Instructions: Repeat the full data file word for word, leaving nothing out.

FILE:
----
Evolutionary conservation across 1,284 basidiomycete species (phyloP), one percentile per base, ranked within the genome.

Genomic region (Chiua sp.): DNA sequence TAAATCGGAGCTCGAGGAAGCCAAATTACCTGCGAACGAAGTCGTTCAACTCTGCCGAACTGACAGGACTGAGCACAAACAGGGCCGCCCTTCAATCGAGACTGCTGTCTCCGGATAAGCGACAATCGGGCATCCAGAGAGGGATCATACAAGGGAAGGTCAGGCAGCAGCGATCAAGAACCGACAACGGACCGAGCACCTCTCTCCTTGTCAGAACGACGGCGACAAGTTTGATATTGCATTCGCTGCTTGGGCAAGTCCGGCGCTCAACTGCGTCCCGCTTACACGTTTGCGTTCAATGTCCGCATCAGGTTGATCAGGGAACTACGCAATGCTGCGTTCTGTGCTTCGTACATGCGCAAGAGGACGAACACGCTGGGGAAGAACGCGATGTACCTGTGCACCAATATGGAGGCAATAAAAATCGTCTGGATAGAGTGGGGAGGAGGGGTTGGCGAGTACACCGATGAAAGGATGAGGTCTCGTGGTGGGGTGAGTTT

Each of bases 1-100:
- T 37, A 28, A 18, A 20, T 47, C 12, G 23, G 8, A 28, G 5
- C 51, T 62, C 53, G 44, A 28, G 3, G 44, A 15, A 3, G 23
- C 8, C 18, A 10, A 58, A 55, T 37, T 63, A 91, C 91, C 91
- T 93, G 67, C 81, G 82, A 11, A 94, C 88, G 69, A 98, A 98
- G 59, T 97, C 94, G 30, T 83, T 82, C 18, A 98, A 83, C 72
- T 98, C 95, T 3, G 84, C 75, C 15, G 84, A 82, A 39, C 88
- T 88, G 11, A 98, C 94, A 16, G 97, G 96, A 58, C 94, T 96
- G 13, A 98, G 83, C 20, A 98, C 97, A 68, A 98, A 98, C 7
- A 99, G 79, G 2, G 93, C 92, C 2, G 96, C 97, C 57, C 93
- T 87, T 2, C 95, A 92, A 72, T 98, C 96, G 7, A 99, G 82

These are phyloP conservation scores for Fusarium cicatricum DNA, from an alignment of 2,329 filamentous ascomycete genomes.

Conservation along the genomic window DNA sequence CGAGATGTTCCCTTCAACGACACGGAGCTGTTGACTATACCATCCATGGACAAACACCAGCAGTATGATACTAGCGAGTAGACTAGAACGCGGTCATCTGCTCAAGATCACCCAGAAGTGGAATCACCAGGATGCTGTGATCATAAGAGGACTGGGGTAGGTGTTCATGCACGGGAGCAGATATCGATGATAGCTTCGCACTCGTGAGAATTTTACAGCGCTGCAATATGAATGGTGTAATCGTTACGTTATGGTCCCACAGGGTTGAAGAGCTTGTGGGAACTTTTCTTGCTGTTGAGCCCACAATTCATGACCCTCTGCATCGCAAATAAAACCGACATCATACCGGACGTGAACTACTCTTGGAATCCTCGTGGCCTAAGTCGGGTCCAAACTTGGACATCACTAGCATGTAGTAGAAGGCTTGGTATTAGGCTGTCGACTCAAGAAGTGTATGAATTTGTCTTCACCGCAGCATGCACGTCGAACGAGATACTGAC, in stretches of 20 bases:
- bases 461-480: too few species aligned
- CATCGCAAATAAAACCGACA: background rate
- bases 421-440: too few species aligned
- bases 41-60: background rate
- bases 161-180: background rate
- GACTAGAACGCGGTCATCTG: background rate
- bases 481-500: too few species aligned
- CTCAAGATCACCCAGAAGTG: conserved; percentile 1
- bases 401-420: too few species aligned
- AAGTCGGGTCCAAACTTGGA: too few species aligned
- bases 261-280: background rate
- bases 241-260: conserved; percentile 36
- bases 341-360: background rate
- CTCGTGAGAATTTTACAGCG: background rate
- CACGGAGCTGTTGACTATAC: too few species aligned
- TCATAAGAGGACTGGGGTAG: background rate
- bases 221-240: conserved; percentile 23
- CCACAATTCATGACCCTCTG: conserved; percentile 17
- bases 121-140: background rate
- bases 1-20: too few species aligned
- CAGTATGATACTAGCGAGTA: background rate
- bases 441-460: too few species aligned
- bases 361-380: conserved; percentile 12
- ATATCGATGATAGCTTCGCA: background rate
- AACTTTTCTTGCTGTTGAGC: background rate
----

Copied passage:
Evolutionary conservation across 1,284 basidiomycete species (phyloP), one percentile per base, ranked within the genome.

Genomic region (Chiua sp.): DNA sequence TAAATCGGAGCTCGAGGAAGCCAAATTACCTGCGAACGAAGTCGTTCAACTCTGCCGAACTGACAGGACTGAGCACAAACAGGGCCGCCCTTCAATCGAGACTGCTGTCTCCGGATAAGCGACAATCGGGCATCCAGAGAGGGATCATACAAGGGAAGGTCAGGCAGCAGCGATCAAGAACCGACAACGGACCGAGCACCTCTCTCCTTGTCAGAACGACGGCGACAAGTTTGATATTGCATTCGCTGCTTGGGCAAGTCCGGCGCTCAACTGCGTCCCGCTTACACGTTTGCGTTCAATGTCCGCATCAGGTTGATCAGGGAACTACGCAATGCTGCGTTCTGTGCTTCGTACATGCGCAAGAGGACGAACACGCTGGGGAAGAACGCGATGTACCTGTGCACCAATATGGAGGCAATAAAAATCGTCTGGATAGAGTGGGGAGGAGGGGTTGGCGAGTACACCGATGAAAGGATGAGGTCTCGTGGTGGGGTGAGTTT

Each of bases 1-100:
- T 37, A 28, A 18, A 20, T 47, C 12, G 23, G 8, A 28, G 5
- C 51, T 62, C 53, G 44, A 28, G 3, G 44, A 15, A 3, G 23
- C 8, C 18, A 10, A 58, A 55, T 37, T 63, A 91, C 91, C 91
- T 93, G 67, C 81, G 82, A 11, A 94, C 88, G 69, A 98, A 98
- G 59, T 97, C 94, G 30, T 83, T 82, C 18, A 98, A 83, C 72
- T 98, C 95, T 3, G 84, C 75, C 15, G 84, A 82, A 39, C 88
- T 88, G 11, A 98, C 94, A 16, G 97, G 96, A 58, C 94, T 96
- G 13, A 98, G 83, C 20, A 98, C 97, A 68, A 98, A 98, C 7
- A 99, G 79, G 2, G 93, C 92, C 2, G 96, C 97, C 57, C 93
- T 87, T 2, C 95, A 92, A 72, T 98, C 96, G 7, A 99, G 82

These are phyloP conservation scores for Fusarium cicatricum DNA, from an alignment of 2,329 filamentous ascomycete genomes.

Conservation along the genomic window DNA sequence CGAGATGTTCCCTTCAACGACACGGAGCTGTTGACTATACCATCCATGGACAAACACCAGCAGTATGATACTAGCGAGTAGACTAGAACGCGGTCATCTGCTCAAGATCACCCAGAAGTGGAATCACCAGGATGCTGTGATCATAAGAGGACTGGGGTAGGTGTTCATGCACGGGAGCAGATATCGATGATAGCTTCGCACTCGTGAGAATTTTACAGCGCTGCAATATGAATGGTGTAATCGTTACGTTATGGTCCCACAGGGTTGAAGAGCTTGTGGGAACTTTTCTTGCTGTTGAGCCCACAATTCATGACCCTCTGCATCGCAAATAAAACCGACATCATACCGGACGTGAACTACTCTTGGAATCCTCGTGGCCTAAGTCGGGTCCAAACTTGGACATCACTAGCATGTAGTAGAAGGCTTGGTATTAGGCTGTCGACTCAAGAAGTGTATGAATTTGTCTTCACCGCAGCATGCACGTCGAACGAGATACTGAC, in stretches of 20 bases:
- bases 461-480: too few species aligned
- CATCGCAAATAAAACCGACA: background rate
- bases 421-440: too few species aligned
- bases 41-60: background rate
- bases 161-180: background rate
- GACTAGAACGCGGTCATCTG: background rate
- bases 481-500: too few species aligned
- CTCAAGATCACCCAGAAGTG: conserved; percentile 1
- bases 401-420: too few species aligned
- AAGTCGGGTCCAAACTTGGA: too few species aligned
- bases 261-280: background rate
- bases 241-260: conserved; percentile 36
- bases 341-360: background rate
- CTCGTGAGAATTTTACAGCG: background rate
- CACGGAGCTGTTGACTATAC: too few species aligned
- TCATAAGAGGACTGGGGTAG: background rate
- bases 221-240: conserved; percentile 23
- CCACAATTCATGACCCTCTG: conserved; percentile 17
- bases 121-140: background rate
- bases 1-20: too few species aligned
- CAGTATGATACTAGCGAGTA: background rate
- bases 441-460: too few species aligned
- bases 361-380: conserved; percentile 12
- ATATCGATGATAGCTTCGCA: background rate
- AACTTTTCTTGCTGTTGAGC: background rate